Breakouts: how to divide labor fairly in coliving houses

This is the original proposal for the Archive’s house meeting format, written September 1, 2020 by Jason Benn and ratified September 5, 2020.

We used to argue about money - and then we fixed it with the 6% vote

In less enlightened times, the Archive used to argue about money. We paid rent, we paid utilities, but we never fully agreed on what else we should share. We'd throw a party and Splitwise the costs, but people that were out of town would ask why they had to contribute. Building consensus for house improvements was nearly impossible: I bought the first patch of grass for the backyard myself, and Arram and Ben just cowboy'd our $5k sauna. There was broad agreement for some things, of course, but these expenses made the monthly cost of living here highly variable, which was stressful for our funemployed housemates and pre-Ramen profitable founders. It was tempting to feel that some members of the community just cared about it more than others. Every shared expense was a potential argument.

Then we learned about Cobudget from the Embassy, adopted it, and unanimously voted to raise our rent by 6% (now $111 per person). In the two years since, our finances have been predictable, fair, and incentives are aligned: to get your buckets funded, you have to actually get housemates excited about it. We have completely solved this problem. This puts us in rarefied company among Bay Area communities. Even the sauna is now 78% funded…! I thought I’d never see the day, honestly - I remember when there was talk of charging a small fee per use.

We currently argue about labor - but we can make a similar fix

Our financial situation of two years ago rhymes with our labor situation today. Building consensus to do extra work is so difficult that small groups will often heroically take on projects themselves. Chores are unevenly distributed. Monthly responsibilities are unpredictable and spikes in the community’s demand on our time breeds resentment. There are arguments. People spend hours writing (thoughtful!) messages on Slack, which has the secondary effect of making everyone else spend hours reading their messages. People get tired and burn out. In the same way that we lost several great housemates over financial disagreements, we have lost several great housemates over labor allocation disagreements, and we’ll continue to do so until we fix our systems.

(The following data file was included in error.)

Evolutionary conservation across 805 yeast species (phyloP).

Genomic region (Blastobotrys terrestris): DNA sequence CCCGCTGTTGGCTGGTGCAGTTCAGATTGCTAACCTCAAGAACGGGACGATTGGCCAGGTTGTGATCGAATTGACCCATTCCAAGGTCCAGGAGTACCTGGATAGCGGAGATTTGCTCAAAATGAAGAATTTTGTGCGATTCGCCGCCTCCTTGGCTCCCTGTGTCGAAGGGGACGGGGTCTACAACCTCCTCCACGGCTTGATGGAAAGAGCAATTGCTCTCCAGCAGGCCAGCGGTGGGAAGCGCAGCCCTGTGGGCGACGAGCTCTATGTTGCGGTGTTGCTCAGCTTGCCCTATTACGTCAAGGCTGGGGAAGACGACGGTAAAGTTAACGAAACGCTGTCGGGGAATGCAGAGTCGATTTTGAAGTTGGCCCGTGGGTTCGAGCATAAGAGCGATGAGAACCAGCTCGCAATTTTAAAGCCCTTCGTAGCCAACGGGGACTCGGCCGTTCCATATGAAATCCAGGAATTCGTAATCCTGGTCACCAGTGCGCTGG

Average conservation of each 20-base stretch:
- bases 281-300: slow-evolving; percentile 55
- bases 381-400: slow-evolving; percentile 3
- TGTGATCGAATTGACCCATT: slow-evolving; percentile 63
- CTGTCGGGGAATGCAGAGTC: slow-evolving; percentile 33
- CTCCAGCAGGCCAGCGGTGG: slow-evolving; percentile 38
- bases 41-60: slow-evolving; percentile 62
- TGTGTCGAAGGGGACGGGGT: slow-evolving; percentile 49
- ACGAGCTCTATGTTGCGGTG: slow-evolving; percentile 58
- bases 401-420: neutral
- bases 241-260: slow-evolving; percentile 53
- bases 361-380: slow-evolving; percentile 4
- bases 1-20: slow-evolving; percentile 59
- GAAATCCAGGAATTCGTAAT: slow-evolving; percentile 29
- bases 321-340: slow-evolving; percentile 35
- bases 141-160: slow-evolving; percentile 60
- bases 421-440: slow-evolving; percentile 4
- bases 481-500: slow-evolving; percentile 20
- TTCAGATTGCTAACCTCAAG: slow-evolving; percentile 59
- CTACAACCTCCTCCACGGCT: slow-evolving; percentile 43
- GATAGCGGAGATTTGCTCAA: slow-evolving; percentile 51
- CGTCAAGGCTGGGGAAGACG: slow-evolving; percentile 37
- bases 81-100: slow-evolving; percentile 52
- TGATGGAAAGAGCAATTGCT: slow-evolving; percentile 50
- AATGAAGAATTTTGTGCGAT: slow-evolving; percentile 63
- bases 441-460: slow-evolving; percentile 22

I remember one house meeting a couple months ago that ended with four spontaneous breakout groups, each oriented around a single project. Energy was high; people were making immediate progress, housemates were enjoying learning what it was like to solve problems with each other, and everyone was working on something they were excited about. Frankly, it was fun and bonding. Importantly, the work was well scoped: it lasted about an hour and volunteering that night didn’t obligate anyone to do any homework. That experience was the inspiration behind this proposal.

The proposal: House Breakouts

Here’s a vision of a complete set of house responsibilities:

  1. Breakouts. Show up every Thursday from 7pm-8pm and spend an hour making progress in small groups on whatever house project excites you most that week. At the start of a Breakout, residents give 30-60 second pitches on whatever project they think needs attention most that week and how many volunteers it needs, like a hackathon. Projects could be anything: planning an event like Charchive, collaborating on a proposal to improve our chores allocation system, implementing a house improvement like selecting and buying a hot tub, doing a mini-Spring Cleaning on the Middle Kitchen, conducting recruiting outreach — whatever they think is best for the house.
  2. Chef rotation. Chefs wouldn’t have to participate in the overlapping Breakout, of course - they’re already contributing enough to house good feels.
  3. The Senate. You know the drill.

And that would be it — no unexpected meetings, no unbounded commitments to a working group, no mandatory homework, less Slack fatigue. It'd be simple, flexible, and predictable. With responsibilities bounded and expectations reset, I think labor allocation would cease to be a point of tension in this house.

The beauty of this system is its flexibility. If there are tensions to sort out, then it’ll be natural for everyone to focus on that that week. If there’s an event coming up, then it’ll be vastly easier to allocate effort to it. If you have an idea for a proposal, you’d pitch the seed of the idea and flesh it out collaboratively with 1-3 volunteers instead of spending hours writing it yourself and then hours on Slack debating it afterwards, as proposals written collaboratively are generally higher quality and longer lasting. Chris could pitch an improvement to the wifi and frictionlessly ask for 1-2 collaborators. If a proposal to start an internal podcast of resident’s life stories has been recently ratified (perhaps the proposal was written by a thoughtful group at last week’s Breakout), one of the authors could pitch that a small group start scheduling episodes and working out logistical details. People excited about the long-term future of the Archive could make progress on the Village. All of these activities would get “credit”, where currently they are done on a purely extracurricular basis by volunteers. I also suspect that removing the friction of coordinating with busy housemates will save us all a lot of time and unlock a ton of ideas.

I think 80%+ of the work that we put in to making this house great could be completed during Breakouts.